Burger King, Your Bacon Sundae Is Insulting
We can all agree Burger King's summer-special bacon sundae is passé, but it's worse than that: The cynicism of putting the thing on the chain's menu, especially years after the bacon-as-dessert trend's popularity peaked, is outright insulting.
We can all agree Burger King's summer-special bacon sundae is passé, but it's worse than that: The cynicism of putting the thing on the chain's menu, especially years after the bacon-as-dessert trend's popularity peaked, is outright insulting. Regardless of how it might taste (we'll get to that in a minute), the product is just such obvious pandering, a clumsy and manipulative stab at trend-chasing. And, honestly, a bacon sundae's not even a good novelty item.
At first we were only bemused, and a little surprised that BK would think this would catch on three years after bacon-for-dessert trend pieces started showing up literally everywhere and five years after with-it food blogs like Grub Street declared the bacon trend dead. Even The Wall Street Journal applied its business lingo to the trend's end in 2010, with writer Katy McLaughlin declaring that "we are in the midst of a bacon bubble," and that it was bursting. But a chat with friend and former colleague Helen Rosner, now a senior Web editor at Saveur, has moved us past bemusement and into rage.
"It's not the bacon that's the problem," Rosner said over IM. "It's the lazy assumption that putting the word 'bacon' in the name of a product ensures that you'll get mountains of breathless media coverage: OMG! They put bacon on a sundae!!!!!11!!eleven!!! It's dehumanizing." As another friend-of-a-friend said, "you know BK has just been focus grouping this for 2 years and that's why it's so late." Nobody likes to feel pandered to.
Bacon is a classic food, and the combination of its smoky, salty, umami flavor with sweets such as maple syrup is as well-regarded as pancakes for breakfast. But you can't force it. Let's go back to that Journal article and hear from James Beard award-winning chef John Currence: "It's like cussing," Currence told McLaughlin. "It's easy, it's effective, it always gets a cocked eyebrow, but it just doesn't belong in church."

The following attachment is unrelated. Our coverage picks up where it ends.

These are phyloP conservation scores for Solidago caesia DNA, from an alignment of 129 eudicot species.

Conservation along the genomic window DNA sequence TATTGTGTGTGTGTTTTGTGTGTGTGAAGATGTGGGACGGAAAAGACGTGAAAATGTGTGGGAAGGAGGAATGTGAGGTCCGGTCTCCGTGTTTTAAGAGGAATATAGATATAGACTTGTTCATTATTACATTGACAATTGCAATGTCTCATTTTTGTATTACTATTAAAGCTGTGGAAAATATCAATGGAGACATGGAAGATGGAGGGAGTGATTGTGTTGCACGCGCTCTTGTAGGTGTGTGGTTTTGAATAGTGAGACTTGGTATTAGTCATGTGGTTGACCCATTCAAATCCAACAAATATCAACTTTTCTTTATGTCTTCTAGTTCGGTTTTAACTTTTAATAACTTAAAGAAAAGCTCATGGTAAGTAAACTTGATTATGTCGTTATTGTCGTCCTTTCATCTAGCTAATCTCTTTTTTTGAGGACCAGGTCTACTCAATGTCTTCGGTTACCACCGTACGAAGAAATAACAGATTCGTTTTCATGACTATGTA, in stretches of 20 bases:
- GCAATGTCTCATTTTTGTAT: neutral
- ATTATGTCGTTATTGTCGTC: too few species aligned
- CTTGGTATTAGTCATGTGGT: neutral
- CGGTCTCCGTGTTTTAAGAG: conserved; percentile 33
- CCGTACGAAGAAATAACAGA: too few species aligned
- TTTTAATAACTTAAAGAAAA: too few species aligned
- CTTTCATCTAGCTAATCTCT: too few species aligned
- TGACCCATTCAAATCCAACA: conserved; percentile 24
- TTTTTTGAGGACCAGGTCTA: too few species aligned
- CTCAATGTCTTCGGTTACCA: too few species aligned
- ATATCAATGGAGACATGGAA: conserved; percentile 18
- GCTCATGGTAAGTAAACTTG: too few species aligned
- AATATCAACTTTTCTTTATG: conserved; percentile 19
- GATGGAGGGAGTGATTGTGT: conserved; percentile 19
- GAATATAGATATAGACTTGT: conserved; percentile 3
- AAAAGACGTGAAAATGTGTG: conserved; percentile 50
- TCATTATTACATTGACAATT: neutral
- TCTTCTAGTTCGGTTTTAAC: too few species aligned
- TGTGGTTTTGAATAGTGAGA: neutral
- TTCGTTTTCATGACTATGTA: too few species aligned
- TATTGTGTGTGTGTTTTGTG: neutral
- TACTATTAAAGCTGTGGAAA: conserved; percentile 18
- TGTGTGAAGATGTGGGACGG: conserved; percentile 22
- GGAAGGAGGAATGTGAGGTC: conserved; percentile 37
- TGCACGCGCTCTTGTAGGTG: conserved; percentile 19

Burger King is far from church, but the chain's very appeal as a goofy junk-food emporium means just adding bacon to a thing -- even to a sweet thing -- isn't nearly enough of a novelty. After all, this is the chain that brought us chicken fries and the Slipknot-knock-off metal band that advertised them. It also gave us the pizza burger, a family-sized monstrosity that you cut up and serve like a pie. These are good novelty items because they were actually novel, as in, nobody was doing them. A bacon sundae just takes something already played out among foodies and sells it to the rest of us on the assumption that we weren't paying attention.
And let's not forget that there's a strong chance this thing will suck. Rosner pointed out that "part of the appeal [of bacon as a dessert] is the crispness, and the fact that at high heats the fat in bacon becomes creamy and lush, instead of thick and greasy. Cold bacon is just slimy and disgusting." Having experienced cold bacon in a cocktail once, we can confirm: Cold bacon, especially wet, is gross. And so is the King's latest attempt to convert cured pork belly, ice cream, and market research into cash.